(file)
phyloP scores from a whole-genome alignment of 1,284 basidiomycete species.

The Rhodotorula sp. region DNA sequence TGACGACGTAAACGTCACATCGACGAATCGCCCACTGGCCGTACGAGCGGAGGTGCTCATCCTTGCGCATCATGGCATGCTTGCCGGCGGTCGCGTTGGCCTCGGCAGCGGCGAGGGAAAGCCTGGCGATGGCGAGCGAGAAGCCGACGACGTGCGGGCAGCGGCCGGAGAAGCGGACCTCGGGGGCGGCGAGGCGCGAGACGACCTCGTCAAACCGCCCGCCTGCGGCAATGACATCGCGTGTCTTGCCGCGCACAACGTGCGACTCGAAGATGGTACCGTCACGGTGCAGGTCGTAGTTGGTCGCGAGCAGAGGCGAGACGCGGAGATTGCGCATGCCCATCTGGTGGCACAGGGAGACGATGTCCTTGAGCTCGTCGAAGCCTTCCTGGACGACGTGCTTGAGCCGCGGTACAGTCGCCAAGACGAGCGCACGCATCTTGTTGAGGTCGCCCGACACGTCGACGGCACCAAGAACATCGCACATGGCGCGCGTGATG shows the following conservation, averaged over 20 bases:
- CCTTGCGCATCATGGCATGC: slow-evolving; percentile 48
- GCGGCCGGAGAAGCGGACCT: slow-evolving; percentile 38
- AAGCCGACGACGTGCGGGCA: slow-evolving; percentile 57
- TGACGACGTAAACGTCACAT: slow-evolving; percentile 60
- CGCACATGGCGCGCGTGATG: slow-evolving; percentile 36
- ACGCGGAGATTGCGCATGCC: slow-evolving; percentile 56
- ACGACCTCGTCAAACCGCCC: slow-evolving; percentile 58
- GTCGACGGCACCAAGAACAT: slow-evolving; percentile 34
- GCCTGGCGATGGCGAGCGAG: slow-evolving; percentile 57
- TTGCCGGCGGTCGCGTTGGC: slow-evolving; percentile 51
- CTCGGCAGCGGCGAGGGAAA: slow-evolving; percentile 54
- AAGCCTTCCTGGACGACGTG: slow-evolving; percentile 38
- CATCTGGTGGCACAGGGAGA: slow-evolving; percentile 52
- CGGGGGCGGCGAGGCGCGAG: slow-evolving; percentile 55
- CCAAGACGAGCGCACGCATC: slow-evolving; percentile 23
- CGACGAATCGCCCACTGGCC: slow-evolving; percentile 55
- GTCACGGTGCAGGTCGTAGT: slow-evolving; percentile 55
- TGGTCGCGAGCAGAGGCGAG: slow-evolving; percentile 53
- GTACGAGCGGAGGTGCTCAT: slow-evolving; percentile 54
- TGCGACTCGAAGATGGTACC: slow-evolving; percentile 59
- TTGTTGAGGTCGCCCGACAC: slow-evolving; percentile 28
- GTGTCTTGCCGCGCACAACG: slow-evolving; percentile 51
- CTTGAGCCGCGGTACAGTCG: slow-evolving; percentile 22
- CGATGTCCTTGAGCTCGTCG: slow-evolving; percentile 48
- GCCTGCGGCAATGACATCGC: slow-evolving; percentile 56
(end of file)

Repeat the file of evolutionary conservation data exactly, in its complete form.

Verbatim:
phyloP scores from a whole-genome alignment of 1,284 basidiomycete species.

The Rhodotorula sp. region DNA sequence TGACGACGTAAACGTCACATCGACGAATCGCCCACTGGCCGTACGAGCGGAGGTGCTCATCCTTGCGCATCATGGCATGCTTGCCGGCGGTCGCGTTGGCCTCGGCAGCGGCGAGGGAAAGCCTGGCGATGGCGAGCGAGAAGCCGACGACGTGCGGGCAGCGGCCGGAGAAGCGGACCTCGGGGGCGGCGAGGCGCGAGACGACCTCGTCAAACCGCCCGCCTGCGGCAATGACATCGCGTGTCTTGCCGCGCACAACGTGCGACTCGAAGATGGTACCGTCACGGTGCAGGTCGTAGTTGGTCGCGAGCAGAGGCGAGACGCGGAGATTGCGCATGCCCATCTGGTGGCACAGGGAGACGATGTCCTTGAGCTCGTCGAAGCCTTCCTGGACGACGTGCTTGAGCCGCGGTACAGTCGCCAAGACGAGCGCACGCATCTTGTTGAGGTCGCCCGACACGTCGACGGCACCAAGAACATCGCACATGGCGCGCGTGATG shows the following conservation, averaged over 20 bases:
- CCTTGCGCATCATGGCATGC: slow-evolving; percentile 48
- GCGGCCGGAGAAGCGGACCT: slow-evolving; percentile 38
- AAGCCGACGACGTGCGGGCA: slow-evolving; percentile 57
- TGACGACGTAAACGTCACAT: slow-evolving; percentile 60
- CGCACATGGCGCGCGTGATG: slow-evolving; percentile 36
- ACGCGGAGATTGCGCATGCC: slow-evolving; percentile 56
- ACGACCTCGTCAAACCGCCC: slow-evolving; percentile 58
- GTCGACGGCACCAAGAACAT: slow-evolving; percentile 34
- GCCTGGCGATGGCGAGCGAG: slow-evolving; percentile 57
- TTGCCGGCGGTCGCGTTGGC: slow-evolving; percentile 51
- CTCGGCAGCGGCGAGGGAAA: slow-evolving; percentile 54
- AAGCCTTCCTGGACGACGTG: slow-evolving; percentile 38
- CATCTGGTGGCACAGGGAGA: slow-evolving; percentile 52
- CGGGGGCGGCGAGGCGCGAG: slow-evolving; percentile 55
- CCAAGACGAGCGCACGCATC: slow-evolving; percentile 23
- CGACGAATCGCCCACTGGCC: slow-evolving; percentile 55
- GTCACGGTGCAGGTCGTAGT: slow-evolving; percentile 55
- TGGTCGCGAGCAGAGGCGAG: slow-evolving; percentile 53
- GTACGAGCGGAGGTGCTCAT: slow-evolving; percentile 54
- TGCGACTCGAAGATGGTACC: slow-evolving; percentile 59
- TTGTTGAGGTCGCCCGACAC: slow-evolving; percentile 28
- GTGTCTTGCCGCGCACAACG: slow-evolving; percentile 51
- CTTGAGCCGCGGTACAGTCG: slow-evolving; percentile 22
- CGATGTCCTTGAGCTCGTCG: slow-evolving; percentile 48
- GCCTGCGGCAATGACATCGC: slow-evolving; percentile 56